There were many other warnings of pending collapse, but Congress and the White House, in their push for politically popular “affordable housing,” ignored them. Rep. Barney Frank, Massachusetts Democrat and now chairman of the House Committee on Financial Services, said critics “exaggerate a threat of safety” and “conjure up the possibility of serious financial losses to the Treasury, which I do not see.”

    Mr. Frank says, “We are in a worldwide crisis now because of excessive deregulation” and “mortgages made and sold in the unregulated sector led to the crisis.”

    Our financial sector is our economy’s most heavily regulated sector. In the banking and finance industries, regulatory spending between 1980 and 2007 almost tripled, rising from $725 million to $2.07 billion. I challenge anyone to come up with one thing banks can do that’s not covered by a regulation.

  • Why have folks in California intrinsically “believed” since the early 1970’s their economy and “California incomes” could “support” median housing price to median family income ratios of 4.5 – 5.5 (reaching 10+ at their peak in Orange County), while much of the rest of the country generally falls and lives within the 2.5 – 3 range of ratios? Do Californians receive “life everlasting” when they sign on the dotted line to hold a mortgage in California (and especially in Orange County)? And in regard to the comment above concerning a “California premium” vis-a-vis Corvallis, Oregon, what could possibly “justify” such a premium — much less such an incredibly large one? Do you also “agree to pay” 1.8 – 2+ times the cost of “everything else” purchased in California as well? I.e., spend $50,000 for an automobile having a list price of just $25,000 routinely? Californians have been living in a massive financial “dream world” for decades and “seemingly” got away with it — UNTIL NOW. The “supply” of “greater fools” along with their ever more exotic toxic mortgages and financial “fun and games” has finally run its course. It’s going to be an incredibly painful experience California is about to go through. You may well “lead the nation” in a new “fad” known as being in a “state in bankruptcy” and ultimately “the greater depression.”

  • take another look…consumer credit NEVER declined…the rate of increased slowed. 2 very different things. this is the first outright decline in 50 years. wow!

  • George Carlin on houses in one of his famous comedy bits:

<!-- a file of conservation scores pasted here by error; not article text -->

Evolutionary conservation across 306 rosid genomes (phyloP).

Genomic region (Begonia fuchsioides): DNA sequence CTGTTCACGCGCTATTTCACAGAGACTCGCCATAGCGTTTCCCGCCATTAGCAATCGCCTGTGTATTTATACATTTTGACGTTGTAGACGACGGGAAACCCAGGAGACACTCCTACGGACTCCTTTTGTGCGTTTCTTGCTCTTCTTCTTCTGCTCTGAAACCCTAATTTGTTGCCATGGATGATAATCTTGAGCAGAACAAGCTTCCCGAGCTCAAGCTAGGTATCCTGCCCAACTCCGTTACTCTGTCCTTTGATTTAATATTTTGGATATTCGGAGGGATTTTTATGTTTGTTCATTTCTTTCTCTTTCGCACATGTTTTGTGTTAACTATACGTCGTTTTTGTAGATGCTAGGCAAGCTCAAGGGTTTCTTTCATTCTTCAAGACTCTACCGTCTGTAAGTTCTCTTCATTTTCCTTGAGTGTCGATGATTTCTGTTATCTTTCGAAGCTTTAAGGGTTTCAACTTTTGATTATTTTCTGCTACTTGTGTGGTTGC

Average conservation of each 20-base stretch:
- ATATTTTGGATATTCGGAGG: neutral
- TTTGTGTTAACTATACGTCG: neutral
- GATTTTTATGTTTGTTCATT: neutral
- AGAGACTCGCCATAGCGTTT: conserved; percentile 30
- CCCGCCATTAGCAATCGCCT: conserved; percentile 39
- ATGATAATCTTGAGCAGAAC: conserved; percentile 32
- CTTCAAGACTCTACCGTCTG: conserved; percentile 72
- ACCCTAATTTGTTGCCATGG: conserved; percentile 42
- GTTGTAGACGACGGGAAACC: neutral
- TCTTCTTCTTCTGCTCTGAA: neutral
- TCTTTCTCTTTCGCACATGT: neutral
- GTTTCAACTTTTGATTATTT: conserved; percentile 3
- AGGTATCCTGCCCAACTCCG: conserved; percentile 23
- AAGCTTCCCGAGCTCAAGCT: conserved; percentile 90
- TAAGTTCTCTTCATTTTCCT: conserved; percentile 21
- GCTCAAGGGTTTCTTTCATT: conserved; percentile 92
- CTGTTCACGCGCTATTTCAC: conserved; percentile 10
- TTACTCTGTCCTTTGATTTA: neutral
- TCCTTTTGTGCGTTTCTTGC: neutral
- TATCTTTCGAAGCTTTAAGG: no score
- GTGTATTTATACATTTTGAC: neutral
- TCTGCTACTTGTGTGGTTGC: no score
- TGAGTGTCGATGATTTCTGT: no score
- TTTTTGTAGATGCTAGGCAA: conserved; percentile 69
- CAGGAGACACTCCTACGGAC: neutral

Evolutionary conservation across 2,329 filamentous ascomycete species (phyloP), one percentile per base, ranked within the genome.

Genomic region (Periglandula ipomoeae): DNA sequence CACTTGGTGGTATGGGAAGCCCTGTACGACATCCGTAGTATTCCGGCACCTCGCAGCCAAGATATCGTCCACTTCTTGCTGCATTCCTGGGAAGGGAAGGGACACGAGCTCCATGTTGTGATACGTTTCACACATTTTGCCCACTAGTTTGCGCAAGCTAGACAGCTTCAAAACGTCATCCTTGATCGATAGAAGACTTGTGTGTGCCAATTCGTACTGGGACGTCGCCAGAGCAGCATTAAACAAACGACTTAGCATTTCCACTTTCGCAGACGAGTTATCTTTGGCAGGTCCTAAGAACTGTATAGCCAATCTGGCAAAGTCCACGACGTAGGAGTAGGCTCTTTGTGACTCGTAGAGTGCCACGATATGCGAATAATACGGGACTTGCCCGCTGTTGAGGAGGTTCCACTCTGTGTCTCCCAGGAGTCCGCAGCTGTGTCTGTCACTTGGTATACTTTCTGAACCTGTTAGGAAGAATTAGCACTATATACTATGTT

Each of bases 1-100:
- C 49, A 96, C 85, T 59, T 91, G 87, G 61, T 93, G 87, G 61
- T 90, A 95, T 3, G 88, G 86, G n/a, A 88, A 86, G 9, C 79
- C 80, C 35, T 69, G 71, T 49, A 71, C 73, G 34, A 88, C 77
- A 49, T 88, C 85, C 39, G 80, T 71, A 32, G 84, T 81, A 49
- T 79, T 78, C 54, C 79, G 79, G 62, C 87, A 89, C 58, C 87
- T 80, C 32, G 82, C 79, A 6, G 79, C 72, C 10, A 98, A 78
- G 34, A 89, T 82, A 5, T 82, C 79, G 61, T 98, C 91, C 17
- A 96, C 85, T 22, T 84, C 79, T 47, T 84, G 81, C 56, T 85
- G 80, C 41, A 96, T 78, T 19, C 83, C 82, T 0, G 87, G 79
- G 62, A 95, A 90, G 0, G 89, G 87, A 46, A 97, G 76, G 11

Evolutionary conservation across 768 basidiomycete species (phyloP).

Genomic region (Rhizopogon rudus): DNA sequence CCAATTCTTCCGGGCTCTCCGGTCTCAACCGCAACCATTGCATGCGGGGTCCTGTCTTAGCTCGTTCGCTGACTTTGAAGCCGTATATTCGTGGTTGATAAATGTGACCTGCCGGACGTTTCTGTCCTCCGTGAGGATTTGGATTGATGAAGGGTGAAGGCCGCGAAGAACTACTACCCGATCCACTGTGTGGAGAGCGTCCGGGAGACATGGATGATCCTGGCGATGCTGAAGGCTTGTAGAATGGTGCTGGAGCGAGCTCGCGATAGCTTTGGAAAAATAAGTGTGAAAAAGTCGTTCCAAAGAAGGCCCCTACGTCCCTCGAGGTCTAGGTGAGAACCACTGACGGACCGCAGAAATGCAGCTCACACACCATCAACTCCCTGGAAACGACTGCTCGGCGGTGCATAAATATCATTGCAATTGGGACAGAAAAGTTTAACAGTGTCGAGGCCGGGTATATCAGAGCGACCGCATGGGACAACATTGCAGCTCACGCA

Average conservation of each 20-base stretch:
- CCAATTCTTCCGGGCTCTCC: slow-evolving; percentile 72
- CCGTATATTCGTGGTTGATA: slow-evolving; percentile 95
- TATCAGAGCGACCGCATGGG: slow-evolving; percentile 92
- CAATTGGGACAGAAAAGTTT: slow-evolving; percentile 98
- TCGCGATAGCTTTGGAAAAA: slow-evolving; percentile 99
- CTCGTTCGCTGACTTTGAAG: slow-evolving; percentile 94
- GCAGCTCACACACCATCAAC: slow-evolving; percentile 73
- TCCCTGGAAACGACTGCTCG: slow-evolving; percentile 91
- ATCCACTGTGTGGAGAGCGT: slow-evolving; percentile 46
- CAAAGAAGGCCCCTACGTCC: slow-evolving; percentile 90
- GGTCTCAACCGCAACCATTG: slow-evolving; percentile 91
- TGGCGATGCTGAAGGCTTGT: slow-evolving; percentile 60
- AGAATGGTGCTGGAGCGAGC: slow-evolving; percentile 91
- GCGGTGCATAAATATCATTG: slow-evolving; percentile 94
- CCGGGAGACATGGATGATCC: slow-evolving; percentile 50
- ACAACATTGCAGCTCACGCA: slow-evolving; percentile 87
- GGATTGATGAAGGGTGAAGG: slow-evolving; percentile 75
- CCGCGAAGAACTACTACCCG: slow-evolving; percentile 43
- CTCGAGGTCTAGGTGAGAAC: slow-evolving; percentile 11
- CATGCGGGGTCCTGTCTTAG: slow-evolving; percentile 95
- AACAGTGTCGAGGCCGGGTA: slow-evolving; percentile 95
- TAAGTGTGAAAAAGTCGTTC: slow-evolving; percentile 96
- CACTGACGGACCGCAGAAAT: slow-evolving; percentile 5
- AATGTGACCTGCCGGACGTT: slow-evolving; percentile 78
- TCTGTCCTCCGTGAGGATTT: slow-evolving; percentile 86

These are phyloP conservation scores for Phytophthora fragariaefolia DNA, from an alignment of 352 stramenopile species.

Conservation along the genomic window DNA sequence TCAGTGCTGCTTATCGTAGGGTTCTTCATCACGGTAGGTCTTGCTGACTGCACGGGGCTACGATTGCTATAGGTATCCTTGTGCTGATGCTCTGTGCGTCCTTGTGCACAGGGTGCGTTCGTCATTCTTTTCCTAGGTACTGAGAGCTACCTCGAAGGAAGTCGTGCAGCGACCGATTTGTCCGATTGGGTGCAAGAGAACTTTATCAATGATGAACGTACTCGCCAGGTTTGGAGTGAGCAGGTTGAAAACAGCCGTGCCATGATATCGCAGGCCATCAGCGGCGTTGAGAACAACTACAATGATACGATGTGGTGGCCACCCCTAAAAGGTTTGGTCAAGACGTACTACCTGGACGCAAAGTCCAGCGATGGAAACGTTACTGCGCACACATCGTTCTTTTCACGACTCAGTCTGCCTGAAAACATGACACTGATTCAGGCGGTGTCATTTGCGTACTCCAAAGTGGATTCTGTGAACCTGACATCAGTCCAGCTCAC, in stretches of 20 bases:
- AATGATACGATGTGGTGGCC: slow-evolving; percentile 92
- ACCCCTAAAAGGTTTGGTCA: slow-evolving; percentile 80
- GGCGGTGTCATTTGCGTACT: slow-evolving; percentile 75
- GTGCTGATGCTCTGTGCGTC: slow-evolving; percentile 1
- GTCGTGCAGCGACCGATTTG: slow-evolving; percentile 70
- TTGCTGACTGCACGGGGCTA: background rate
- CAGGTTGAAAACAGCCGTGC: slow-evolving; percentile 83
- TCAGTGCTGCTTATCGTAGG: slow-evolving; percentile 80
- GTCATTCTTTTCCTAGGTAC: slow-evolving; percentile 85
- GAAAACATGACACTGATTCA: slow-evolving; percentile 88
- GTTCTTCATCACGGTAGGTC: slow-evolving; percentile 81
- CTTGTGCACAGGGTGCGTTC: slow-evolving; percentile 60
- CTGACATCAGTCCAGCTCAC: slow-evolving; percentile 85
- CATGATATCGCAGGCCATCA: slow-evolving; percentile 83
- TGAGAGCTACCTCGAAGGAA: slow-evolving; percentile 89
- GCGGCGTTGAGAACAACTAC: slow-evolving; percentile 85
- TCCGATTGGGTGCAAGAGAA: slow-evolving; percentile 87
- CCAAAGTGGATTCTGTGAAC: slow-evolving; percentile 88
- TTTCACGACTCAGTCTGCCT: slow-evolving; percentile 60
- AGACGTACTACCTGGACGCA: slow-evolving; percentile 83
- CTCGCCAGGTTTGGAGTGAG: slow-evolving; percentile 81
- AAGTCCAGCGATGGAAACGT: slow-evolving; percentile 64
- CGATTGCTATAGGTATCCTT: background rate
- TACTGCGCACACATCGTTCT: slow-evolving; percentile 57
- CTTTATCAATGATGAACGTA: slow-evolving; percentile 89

“Actually this is just a place for my stuff, ya know? That’s all, a little place for my stuff. That’s all I want, that’s all you need in life, is a little place for your stuff, ya know? That’s all your house is: a place to keep your stuff. If you didn’t have so much stuff, you wouldn’t need a house. You could just walk around all the time. A house is just a pile of stuff with a cover on it. You can see that when you’re taking off in an airplane. You look down, you see everybody’s got a little pile of stuff. All the little piles of stuff. And when you leave your house, you gotta lock it up. Wouldn’t want somebody to come by and take some of your stuff. They always take the good stuff.

    They never bother with that crap you’re saving. All they want is the shiny stuff. That’s what your house is, a place to keep your stuff while you go out and get…more stuff! Sometimes you gotta move, gotta get a bigger house. Why? No room for your stuff anymore. ”

    Pretty much sums it up….

  • This isn’t just a “housing bubble led recession” and in the end it will be a depression. There are many macroeconomic unsustainabilities in the US economy and government spending that are coming home to roost at the same time. The government/Fed is trying to prop the whole thing up now but the size of the problem is too big and will break the sovereign (dollar) if they don’t get out of the way. At the rate they are printing money we will have hyperinflation before too long and that will destroy what is left of our economy. Can you say Zimbabwe?

  • The housing bubble is deflating faster and faster taking more of the mortgage market with it. Subprime, Alt-A and now Prime. Housing needs to correct at all price levels until we work through this mess. No amount of spin including “green shoots” will save it. Just look at the data and the future is clear. Foreclosures are in about the 3rd inning with Alt-As and Prime coming up next.

    The Westside of Los Angeles is headed for a huge decline as buyers and loans dry up for 750K and up.

  • Since we are all mortal, everything we have is just rented.

    It all goes back to voluntary slavery. Faceless Khazars have evolved to dominate every facet of western financial, legal, political aspects. They have no regard for us and control us through our ignorance and desires. This is just the zenith of the path we allowed to happen. We are in financial bondage through our McMansions, college loans, urban tanks, toys, sports, entertainment–none of which we can afford. We are born in debt and will die in more until we learn how the game is played. Since we as a people are growing more ignorant as we race to make more money to pay for the stuff we think we need and deserve, the bondage deepens and we realize it less.

    Can we really pay off a million dollars in debt as middle class folks? Didn’t think so.